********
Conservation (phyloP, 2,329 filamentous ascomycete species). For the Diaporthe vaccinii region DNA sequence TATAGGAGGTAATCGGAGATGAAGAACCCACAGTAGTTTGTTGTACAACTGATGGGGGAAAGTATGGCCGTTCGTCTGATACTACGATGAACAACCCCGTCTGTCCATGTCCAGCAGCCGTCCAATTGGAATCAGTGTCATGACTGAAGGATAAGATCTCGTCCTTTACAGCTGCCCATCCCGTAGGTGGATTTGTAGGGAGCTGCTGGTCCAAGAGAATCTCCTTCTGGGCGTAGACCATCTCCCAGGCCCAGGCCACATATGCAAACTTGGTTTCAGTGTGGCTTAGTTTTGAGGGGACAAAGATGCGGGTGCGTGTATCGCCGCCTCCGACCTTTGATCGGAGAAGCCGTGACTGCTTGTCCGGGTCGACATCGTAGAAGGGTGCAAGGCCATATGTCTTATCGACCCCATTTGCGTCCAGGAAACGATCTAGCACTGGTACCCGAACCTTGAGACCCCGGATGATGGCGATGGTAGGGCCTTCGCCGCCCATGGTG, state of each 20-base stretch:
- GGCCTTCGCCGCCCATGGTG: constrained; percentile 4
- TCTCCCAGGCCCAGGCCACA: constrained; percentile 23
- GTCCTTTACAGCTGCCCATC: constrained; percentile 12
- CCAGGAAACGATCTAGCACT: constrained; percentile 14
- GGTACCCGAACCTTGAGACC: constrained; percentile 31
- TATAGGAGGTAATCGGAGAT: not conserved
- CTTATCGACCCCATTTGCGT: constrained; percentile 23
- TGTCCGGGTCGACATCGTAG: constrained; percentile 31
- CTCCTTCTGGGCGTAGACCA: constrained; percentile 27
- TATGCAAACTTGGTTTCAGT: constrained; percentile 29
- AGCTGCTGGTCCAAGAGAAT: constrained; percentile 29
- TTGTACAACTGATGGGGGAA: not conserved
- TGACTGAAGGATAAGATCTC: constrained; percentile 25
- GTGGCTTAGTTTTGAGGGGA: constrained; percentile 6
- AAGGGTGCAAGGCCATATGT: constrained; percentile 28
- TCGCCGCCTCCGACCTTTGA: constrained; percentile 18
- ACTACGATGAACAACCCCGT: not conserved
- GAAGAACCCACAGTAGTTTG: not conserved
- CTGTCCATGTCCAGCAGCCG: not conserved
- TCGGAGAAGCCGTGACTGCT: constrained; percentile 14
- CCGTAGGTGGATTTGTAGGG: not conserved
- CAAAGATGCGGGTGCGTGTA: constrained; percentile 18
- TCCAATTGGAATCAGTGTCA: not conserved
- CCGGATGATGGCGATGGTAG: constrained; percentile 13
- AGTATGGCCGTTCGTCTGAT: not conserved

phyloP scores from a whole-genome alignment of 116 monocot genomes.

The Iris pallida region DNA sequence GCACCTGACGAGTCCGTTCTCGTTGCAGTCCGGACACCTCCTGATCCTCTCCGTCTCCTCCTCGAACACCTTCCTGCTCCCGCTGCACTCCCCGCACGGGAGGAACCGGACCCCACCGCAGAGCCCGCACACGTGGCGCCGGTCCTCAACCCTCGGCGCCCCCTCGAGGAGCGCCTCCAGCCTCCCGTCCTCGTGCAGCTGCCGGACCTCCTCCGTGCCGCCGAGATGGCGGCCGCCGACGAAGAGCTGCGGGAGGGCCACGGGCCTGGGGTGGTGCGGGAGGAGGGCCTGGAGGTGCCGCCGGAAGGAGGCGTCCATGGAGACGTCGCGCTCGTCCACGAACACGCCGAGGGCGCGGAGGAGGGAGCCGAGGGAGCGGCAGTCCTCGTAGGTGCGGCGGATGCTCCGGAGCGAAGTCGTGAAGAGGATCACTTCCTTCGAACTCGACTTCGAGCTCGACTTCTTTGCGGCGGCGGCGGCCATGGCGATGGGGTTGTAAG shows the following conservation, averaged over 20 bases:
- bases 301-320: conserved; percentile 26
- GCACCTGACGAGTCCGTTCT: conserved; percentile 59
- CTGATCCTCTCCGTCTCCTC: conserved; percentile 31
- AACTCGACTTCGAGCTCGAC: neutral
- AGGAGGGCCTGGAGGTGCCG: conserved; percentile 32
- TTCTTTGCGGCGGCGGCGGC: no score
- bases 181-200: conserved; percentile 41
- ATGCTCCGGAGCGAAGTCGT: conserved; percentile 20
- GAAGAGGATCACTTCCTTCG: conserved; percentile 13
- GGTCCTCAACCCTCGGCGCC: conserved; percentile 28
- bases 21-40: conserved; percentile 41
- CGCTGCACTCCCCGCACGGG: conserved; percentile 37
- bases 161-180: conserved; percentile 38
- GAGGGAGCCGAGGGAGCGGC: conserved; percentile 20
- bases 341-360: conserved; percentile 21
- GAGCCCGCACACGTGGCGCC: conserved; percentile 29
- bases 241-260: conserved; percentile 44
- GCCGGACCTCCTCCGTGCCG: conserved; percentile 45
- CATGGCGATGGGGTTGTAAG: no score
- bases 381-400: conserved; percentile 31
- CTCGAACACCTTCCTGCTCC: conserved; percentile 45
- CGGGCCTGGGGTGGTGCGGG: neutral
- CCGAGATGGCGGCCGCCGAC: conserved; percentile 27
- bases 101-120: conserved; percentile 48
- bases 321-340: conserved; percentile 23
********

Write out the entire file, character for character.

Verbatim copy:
Conservation (phyloP, 2,329 filamentous ascomycete species). For the Diaporthe vaccinii region DNA sequence TATAGGAGGTAATCGGAGATGAAGAACCCACAGTAGTTTGTTGTACAACTGATGGGGGAAAGTATGGCCGTTCGTCTGATACTACGATGAACAACCCCGTCTGTCCATGTCCAGCAGCCGTCCAATTGGAATCAGTGTCATGACTGAAGGATAAGATCTCGTCCTTTACAGCTGCCCATCCCGTAGGTGGATTTGTAGGGAGCTGCTGGTCCAAGAGAATCTCCTTCTGGGCGTAGACCATCTCCCAGGCCCAGGCCACATATGCAAACTTGGTTTCAGTGTGGCTTAGTTTTGAGGGGACAAAGATGCGGGTGCGTGTATCGCCGCCTCCGACCTTTGATCGGAGAAGCCGTGACTGCTTGTCCGGGTCGACATCGTAGAAGGGTGCAAGGCCATATGTCTTATCGACCCCATTTGCGTCCAGGAAACGATCTAGCACTGGTACCCGAACCTTGAGACCCCGGATGATGGCGATGGTAGGGCCTTCGCCGCCCATGGTG, state of each 20-base stretch:
- GGCCTTCGCCGCCCATGGTG: constrained; percentile 4
- TCTCCCAGGCCCAGGCCACA: constrained; percentile 23
- GTCCTTTACAGCTGCCCATC: constrained; percentile 12
- CCAGGAAACGATCTAGCACT: constrained; percentile 14
- GGTACCCGAACCTTGAGACC: constrained; percentile 31
- TATAGGAGGTAATCGGAGAT: not conserved
- CTTATCGACCCCATTTGCGT: constrained; percentile 23
- TGTCCGGGTCGACATCGTAG: constrained; percentile 31
- CTCCTTCTGGGCGTAGACCA: constrained; percentile 27
- TATGCAAACTTGGTTTCAGT: constrained; percentile 29
- AGCTGCTGGTCCAAGAGAAT: constrained; percentile 29
- TTGTACAACTGATGGGGGAA: not conserved
- TGACTGAAGGATAAGATCTC: constrained; percentile 25
- GTGGCTTAGTTTTGAGGGGA: constrained; percentile 6
- AAGGGTGCAAGGCCATATGT: constrained; percentile 28
- TCGCCGCCTCCGACCTTTGA: constrained; percentile 18
- ACTACGATGAACAACCCCGT: not conserved
- GAAGAACCCACAGTAGTTTG: not conserved
- CTGTCCATGTCCAGCAGCCG: not conserved
- TCGGAGAAGCCGTGACTGCT: constrained; percentile 14
- CCGTAGGTGGATTTGTAGGG: not conserved
- CAAAGATGCGGGTGCGTGTA: constrained; percentile 18
- TCCAATTGGAATCAGTGTCA: not conserved
- CCGGATGATGGCGATGGTAG: constrained; percentile 13
- AGTATGGCCGTTCGTCTGAT: not conserved

phyloP scores from a whole-genome alignment of 116 monocot genomes.

The Iris pallida region DNA sequence GCACCTGACGAGTCCGTTCTCGTTGCAGTCCGGACACCTCCTGATCCTCTCCGTCTCCTCCTCGAACACCTTCCTGCTCCCGCTGCACTCCCCGCACGGGAGGAACCGGACCCCACCGCAGAGCCCGCACACGTGGCGCCGGTCCTCAACCCTCGGCGCCCCCTCGAGGAGCGCCTCCAGCCTCCCGTCCTCGTGCAGCTGCCGGACCTCCTCCGTGCCGCCGAGATGGCGGCCGCCGACGAAGAGCTGCGGGAGGGCCACGGGCCTGGGGTGGTGCGGGAGGAGGGCCTGGAGGTGCCGCCGGAAGGAGGCGTCCATGGAGACGTCGCGCTCGTCCACGAACACGCCGAGGGCGCGGAGGAGGGAGCCGAGGGAGCGGCAGTCCTCGTAGGTGCGGCGGATGCTCCGGAGCGAAGTCGTGAAGAGGATCACTTCCTTCGAACTCGACTTCGAGCTCGACTTCTTTGCGGCGGCGGCGGCCATGGCGATGGGGTTGTAAG shows the following conservation, averaged over 20 bases:
- bases 301-320: conserved; percentile 26
- GCACCTGACGAGTCCGTTCT: conserved; percentile 59
- CTGATCCTCTCCGTCTCCTC: conserved; percentile 31
- AACTCGACTTCGAGCTCGAC: neutral
- AGGAGGGCCTGGAGGTGCCG: conserved; percentile 32
- TTCTTTGCGGCGGCGGCGGC: no score
- bases 181-200: conserved; percentile 41
- ATGCTCCGGAGCGAAGTCGT: conserved; percentile 20
- GAAGAGGATCACTTCCTTCG: conserved; percentile 13
- GGTCCTCAACCCTCGGCGCC: conserved; percentile 28
- bases 21-40: conserved; percentile 41
- CGCTGCACTCCCCGCACGGG: conserved; percentile 37
- bases 161-180: conserved; percentile 38
- GAGGGAGCCGAGGGAGCGGC: conserved; percentile 20
- bases 341-360: conserved; percentile 21
- GAGCCCGCACACGTGGCGCC: conserved; percentile 29
- bases 241-260: conserved; percentile 44
- GCCGGACCTCCTCCGTGCCG: conserved; percentile 45
- CATGGCGATGGGGTTGTAAG: no score
- bases 381-400: conserved; percentile 31
- CTCGAACACCTTCCTGCTCC: conserved; percentile 45
- CGGGCCTGGGGTGGTGCGGG: neutral
- CCGAGATGGCGGCCGCCGAC: conserved; percentile 27
- bases 101-120: conserved; percentile 48
- bases 321-340: conserved; percentile 23